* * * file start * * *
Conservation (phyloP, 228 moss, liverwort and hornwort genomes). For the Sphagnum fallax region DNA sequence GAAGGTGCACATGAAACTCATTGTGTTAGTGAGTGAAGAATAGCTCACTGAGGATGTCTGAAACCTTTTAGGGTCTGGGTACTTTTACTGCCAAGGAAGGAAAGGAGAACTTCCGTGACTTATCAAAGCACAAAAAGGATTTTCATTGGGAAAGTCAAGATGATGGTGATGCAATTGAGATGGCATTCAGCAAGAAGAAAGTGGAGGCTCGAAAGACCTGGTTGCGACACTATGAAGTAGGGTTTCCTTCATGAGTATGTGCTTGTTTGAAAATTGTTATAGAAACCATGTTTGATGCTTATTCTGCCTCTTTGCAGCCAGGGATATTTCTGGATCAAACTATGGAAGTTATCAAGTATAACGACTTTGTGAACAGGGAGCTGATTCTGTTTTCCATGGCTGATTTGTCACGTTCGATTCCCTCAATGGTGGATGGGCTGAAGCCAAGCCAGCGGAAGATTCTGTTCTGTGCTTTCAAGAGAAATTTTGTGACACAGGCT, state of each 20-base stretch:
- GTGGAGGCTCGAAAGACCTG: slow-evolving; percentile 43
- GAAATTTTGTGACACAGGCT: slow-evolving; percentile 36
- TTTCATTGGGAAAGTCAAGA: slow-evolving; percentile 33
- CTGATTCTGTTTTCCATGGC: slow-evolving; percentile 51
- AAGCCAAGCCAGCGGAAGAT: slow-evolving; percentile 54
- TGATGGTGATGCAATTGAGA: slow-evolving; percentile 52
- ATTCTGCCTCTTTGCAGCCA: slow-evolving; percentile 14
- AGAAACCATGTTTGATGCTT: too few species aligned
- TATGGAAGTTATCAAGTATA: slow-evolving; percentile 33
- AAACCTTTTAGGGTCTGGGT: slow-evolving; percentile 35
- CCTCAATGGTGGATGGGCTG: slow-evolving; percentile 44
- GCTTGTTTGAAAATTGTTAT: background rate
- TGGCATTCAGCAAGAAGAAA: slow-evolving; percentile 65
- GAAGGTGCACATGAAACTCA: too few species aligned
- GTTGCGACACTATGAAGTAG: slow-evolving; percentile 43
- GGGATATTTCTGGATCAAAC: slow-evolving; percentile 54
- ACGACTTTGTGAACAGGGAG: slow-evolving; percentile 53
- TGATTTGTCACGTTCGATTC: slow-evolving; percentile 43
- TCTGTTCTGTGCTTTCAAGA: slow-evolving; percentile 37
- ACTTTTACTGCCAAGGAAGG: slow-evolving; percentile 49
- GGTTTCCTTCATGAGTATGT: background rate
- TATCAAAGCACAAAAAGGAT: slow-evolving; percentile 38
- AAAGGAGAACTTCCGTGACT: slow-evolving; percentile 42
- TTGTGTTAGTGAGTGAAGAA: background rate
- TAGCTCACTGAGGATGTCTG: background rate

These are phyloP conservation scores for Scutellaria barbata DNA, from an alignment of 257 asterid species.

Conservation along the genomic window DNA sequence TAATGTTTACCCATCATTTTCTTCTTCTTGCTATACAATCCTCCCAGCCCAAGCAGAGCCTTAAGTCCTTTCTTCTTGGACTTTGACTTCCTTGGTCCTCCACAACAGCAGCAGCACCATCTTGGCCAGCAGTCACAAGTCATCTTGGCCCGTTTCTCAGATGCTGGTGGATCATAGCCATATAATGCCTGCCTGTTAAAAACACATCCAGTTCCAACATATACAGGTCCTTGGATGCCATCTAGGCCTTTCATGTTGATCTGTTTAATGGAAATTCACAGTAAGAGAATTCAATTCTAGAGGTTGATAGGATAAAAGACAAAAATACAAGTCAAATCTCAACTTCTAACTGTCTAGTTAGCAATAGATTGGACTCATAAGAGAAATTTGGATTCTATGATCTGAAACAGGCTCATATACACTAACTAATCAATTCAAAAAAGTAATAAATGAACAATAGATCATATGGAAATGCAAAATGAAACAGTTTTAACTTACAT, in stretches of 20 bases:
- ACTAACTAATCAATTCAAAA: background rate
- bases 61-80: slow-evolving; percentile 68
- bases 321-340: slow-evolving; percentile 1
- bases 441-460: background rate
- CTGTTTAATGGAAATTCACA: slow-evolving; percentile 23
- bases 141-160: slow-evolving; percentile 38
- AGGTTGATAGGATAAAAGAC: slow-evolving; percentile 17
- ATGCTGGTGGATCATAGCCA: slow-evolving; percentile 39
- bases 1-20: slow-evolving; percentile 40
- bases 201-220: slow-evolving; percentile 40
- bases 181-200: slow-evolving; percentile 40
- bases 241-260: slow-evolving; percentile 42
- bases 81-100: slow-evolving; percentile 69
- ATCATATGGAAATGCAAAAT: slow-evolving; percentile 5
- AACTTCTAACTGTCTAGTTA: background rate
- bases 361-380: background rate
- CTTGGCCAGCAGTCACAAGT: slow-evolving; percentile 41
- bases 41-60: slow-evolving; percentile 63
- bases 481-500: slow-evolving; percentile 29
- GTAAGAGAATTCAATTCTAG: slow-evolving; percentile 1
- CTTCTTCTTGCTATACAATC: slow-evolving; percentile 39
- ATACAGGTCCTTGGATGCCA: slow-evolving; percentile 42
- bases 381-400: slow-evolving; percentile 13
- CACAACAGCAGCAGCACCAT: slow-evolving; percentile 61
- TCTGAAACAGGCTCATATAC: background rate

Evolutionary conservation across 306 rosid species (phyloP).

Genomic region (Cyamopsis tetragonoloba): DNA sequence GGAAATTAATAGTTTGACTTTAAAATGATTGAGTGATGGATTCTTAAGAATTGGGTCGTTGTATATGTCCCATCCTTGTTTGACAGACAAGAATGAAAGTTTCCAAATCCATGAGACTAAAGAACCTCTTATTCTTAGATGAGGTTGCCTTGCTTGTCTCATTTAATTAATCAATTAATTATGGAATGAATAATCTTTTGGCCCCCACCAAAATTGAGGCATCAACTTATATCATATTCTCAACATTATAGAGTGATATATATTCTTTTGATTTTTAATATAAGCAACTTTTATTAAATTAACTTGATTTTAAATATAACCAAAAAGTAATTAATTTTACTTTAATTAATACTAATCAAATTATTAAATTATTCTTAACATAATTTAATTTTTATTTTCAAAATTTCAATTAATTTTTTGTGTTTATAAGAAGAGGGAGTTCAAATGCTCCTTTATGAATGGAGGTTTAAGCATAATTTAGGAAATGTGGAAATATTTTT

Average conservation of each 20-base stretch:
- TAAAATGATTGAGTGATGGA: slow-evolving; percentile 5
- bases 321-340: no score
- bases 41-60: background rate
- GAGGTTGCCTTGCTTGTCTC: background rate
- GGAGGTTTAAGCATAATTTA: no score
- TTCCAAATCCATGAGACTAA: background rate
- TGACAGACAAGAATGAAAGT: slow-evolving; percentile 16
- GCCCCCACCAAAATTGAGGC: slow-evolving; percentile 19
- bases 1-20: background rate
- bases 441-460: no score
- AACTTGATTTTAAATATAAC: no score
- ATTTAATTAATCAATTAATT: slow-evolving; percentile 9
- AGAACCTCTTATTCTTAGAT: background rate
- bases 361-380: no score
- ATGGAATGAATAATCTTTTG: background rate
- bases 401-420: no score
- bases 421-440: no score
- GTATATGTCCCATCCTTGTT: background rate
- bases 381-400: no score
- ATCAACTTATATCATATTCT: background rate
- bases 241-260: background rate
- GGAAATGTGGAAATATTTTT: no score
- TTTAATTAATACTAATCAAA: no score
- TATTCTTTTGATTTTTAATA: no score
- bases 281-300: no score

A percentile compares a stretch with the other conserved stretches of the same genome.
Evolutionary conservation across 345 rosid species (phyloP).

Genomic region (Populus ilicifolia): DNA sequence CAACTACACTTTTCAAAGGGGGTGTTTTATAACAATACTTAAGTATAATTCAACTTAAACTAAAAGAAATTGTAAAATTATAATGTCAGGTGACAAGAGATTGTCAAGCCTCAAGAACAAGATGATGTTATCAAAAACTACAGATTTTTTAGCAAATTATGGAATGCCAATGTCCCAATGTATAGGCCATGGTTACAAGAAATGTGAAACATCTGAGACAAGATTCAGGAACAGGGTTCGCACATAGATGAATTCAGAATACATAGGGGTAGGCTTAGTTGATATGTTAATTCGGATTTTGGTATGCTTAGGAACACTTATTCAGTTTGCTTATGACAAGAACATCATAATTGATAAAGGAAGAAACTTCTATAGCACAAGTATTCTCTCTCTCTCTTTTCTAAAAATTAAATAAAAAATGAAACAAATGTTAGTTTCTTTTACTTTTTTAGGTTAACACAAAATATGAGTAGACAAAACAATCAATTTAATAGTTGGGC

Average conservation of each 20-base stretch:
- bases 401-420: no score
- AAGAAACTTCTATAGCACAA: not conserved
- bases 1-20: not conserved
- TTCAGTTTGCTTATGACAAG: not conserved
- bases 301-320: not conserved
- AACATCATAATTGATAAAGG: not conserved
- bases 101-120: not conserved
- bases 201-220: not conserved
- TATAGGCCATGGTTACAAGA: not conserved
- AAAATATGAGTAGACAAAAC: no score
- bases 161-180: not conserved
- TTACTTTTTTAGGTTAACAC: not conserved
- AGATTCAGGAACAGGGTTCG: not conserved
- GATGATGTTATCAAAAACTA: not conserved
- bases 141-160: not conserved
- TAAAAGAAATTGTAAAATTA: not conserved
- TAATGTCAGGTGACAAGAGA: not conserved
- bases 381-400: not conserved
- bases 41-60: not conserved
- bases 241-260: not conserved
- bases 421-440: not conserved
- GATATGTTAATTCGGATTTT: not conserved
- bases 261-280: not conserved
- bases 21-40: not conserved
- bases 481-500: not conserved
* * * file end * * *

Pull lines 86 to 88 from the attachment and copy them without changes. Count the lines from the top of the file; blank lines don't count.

- bases 401-420: no score
- AAGAAACTTCTATAGCACAA: not conserved
- bases 1-20: not conserved